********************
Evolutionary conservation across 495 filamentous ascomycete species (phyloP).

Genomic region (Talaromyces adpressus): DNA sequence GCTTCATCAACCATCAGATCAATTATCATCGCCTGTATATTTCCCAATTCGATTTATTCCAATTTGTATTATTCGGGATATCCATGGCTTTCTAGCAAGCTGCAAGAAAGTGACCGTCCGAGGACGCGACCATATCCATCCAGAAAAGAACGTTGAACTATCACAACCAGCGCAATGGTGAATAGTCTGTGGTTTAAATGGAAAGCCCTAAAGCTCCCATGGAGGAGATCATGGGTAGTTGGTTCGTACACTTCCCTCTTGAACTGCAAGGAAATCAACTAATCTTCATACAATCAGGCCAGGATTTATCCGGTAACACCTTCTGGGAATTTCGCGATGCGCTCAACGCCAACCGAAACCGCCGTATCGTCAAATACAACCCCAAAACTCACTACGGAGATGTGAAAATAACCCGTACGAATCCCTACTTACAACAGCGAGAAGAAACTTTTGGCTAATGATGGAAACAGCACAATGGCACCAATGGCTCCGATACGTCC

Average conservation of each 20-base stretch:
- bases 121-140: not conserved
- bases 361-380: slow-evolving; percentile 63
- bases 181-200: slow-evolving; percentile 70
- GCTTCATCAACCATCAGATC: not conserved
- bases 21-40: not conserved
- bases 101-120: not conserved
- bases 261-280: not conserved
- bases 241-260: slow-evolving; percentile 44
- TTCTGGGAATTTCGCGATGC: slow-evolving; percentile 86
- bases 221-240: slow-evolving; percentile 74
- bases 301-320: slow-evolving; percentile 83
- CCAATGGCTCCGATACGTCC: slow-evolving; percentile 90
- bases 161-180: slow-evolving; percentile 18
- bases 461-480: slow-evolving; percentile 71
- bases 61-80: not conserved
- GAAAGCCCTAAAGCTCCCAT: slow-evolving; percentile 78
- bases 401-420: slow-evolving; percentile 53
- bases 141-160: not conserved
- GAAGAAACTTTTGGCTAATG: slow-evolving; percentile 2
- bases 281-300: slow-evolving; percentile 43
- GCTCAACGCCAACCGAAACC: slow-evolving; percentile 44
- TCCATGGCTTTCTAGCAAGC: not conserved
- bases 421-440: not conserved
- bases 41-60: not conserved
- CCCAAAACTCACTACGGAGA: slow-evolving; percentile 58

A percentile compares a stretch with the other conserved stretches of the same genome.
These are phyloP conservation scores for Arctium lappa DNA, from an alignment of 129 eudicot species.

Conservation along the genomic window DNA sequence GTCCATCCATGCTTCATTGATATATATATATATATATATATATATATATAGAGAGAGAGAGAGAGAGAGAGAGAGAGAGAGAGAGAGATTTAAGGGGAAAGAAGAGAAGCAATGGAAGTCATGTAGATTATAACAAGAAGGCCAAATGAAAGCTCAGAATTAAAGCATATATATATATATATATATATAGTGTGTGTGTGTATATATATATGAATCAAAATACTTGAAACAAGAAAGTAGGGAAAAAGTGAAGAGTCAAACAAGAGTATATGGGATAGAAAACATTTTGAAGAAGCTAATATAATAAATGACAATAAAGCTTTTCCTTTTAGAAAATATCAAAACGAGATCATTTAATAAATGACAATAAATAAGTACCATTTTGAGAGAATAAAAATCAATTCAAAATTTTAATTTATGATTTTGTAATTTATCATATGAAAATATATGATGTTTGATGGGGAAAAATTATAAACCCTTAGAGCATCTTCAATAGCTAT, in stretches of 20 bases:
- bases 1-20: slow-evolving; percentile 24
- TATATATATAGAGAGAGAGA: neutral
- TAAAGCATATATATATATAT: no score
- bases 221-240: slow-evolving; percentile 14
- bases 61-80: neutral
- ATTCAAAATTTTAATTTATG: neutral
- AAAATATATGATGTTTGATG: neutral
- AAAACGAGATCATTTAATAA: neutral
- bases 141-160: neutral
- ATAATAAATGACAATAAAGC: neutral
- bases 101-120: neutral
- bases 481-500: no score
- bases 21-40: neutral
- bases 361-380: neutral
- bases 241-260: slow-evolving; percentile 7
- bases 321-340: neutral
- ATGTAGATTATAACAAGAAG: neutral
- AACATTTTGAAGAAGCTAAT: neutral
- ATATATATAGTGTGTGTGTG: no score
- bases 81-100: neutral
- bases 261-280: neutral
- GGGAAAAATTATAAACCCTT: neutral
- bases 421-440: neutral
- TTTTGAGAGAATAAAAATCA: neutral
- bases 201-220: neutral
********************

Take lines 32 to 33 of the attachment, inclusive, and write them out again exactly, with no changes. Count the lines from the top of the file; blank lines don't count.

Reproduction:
- bases 1-20: slow-evolving; percentile 24
- TATATATATAGAGAGAGAGA: neutral